Seasonal affective disorder (SAD) is a mood disorder occurring at a specific time of the year. The most common seasonal pattern is recurrent depression in late fall and early winter or sometimes in the late spring or early summer around the time of the solstices. There clearly seems to be some biologic component to this, perhaps having to do with ambient light and its duration and intensity. There has been a great deal of study in using bright-light therapy as a treatment intervention for mood disorder. In addition, standard treatments such as antidepressant medicines are also effective for treating people with a seasonal pattern to their mood disorder.
Postpartum depression is a major depressive episode following the delivery of a child. The length of the postpartum period for risk of depression varies, but the greatest risk is within the first one to three months after delivery. This is an especially vulnerable period, and obstetricians and pediatricians need to be especially vigilant during this time. Recognizing postpartum depression not only alleviates illness and suffering in the mother, but also prevents secondary effects on the growth and development of the infant.
Schizoaffective disorder is really two different illnesses: schizoaffective disorder bipolar type, and schizoaffective disorder depressive type. The bipolar type resembles bipolar disorder with recurrent manic and depressive episodes over time, but has psychotic symptoms outside the manic or depressive episodes. The psychosis is more chronic punctuated by manic and depressive episodes. The depressive subtype resembles schizophrenia with chronic psychotic symptoms, but has recurrent depressive episodes.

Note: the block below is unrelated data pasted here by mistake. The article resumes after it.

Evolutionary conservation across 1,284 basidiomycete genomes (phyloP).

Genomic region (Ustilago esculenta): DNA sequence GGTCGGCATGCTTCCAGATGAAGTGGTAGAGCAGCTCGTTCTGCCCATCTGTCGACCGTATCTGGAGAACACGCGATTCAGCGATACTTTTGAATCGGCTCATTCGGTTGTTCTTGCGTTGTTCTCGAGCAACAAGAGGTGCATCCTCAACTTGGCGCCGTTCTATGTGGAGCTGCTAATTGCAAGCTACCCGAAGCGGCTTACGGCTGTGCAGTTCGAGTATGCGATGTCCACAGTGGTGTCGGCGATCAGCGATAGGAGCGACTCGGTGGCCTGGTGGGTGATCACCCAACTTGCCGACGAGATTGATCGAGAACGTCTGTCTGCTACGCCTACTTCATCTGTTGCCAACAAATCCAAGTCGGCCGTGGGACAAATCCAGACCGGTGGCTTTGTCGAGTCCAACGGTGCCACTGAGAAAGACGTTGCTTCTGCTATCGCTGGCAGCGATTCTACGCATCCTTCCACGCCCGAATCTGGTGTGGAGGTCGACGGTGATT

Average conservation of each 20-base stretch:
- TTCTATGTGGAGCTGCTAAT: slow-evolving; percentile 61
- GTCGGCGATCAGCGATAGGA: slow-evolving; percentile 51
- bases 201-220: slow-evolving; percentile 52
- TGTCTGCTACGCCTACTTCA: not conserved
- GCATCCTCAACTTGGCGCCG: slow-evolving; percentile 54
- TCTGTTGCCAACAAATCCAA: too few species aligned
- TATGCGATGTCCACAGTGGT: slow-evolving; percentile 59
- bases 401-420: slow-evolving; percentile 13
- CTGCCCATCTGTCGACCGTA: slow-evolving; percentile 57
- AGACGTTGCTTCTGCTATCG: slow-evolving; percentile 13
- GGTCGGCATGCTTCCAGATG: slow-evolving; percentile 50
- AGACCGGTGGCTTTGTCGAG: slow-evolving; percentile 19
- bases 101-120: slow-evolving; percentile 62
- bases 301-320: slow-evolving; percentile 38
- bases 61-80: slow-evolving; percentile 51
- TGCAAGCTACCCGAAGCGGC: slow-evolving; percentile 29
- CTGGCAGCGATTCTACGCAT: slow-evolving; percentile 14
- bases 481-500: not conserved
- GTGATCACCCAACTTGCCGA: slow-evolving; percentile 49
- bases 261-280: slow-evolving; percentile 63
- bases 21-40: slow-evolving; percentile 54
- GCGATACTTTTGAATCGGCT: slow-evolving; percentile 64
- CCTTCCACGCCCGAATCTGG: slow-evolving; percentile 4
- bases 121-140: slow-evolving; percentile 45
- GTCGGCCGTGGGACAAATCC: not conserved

There has never been a time of greater hope for people with this illness. There have been substantial advances in treatment in the last 10 years. Twenty years ago there was really only one medication, lithium, that was widely regarded to be effective. There are now a number of alternative mood stabilizers; there is a whole new generation of antidepressants for depression and another group of medications that may, over time, improve upon older mood stabilizers. There have also been advances in psychotherapy, including group therapy to improve functioning, cognitive therapy to reduce stress and improve functioning, and substantial support from consumer advocacy groups like the National Depressive and Manic Depressive Association (NDMDA).
The first step for any family member is to educate themselves as well as the family member who has the illness about bipolar disorder. They should try to identify the features of the illness that are distinct to that individual, including the warning signs of recurrent manic or depressive episodes, so that someone in treatment can get immediate help to ward off those symptoms.
In addition, education helps people understand what is and is not within the control of an individual who has this illness. Family members can also assist with medication compliance and should be supportive in a health-supporting way for the family member with the illness. This will also prevent their own burnout and exhaustion.
There are still people who do not respond well to available medication. Compliance with treatment still remains a problem, as does access to treatment for many patients. People with serious psychiatric illnesses sometimes have problems obtaining appropriate mental health insurance coverage.
Furthermore, bipolar disorder is still underrecognized and underappreciated in the general population. People with bipolar disorder require individualized treatment. Many people do well with pharmacology-based treatment, but others need in-depth psychotherapy and support from community services, including rehabilitation and long-term treatment.
Source: Answers provided by Paul Keck, M.D., professor of psychiatry at the University of Cincinnati College of Medicine.
Staff, H. (2009, January 10). Bipolar Disorder FAQs, HealthyPlace. Retrieved on 2020, April 9 from https://www.healthyplace.com/bipolar-disorder/articles/bipolar-disorder-faqs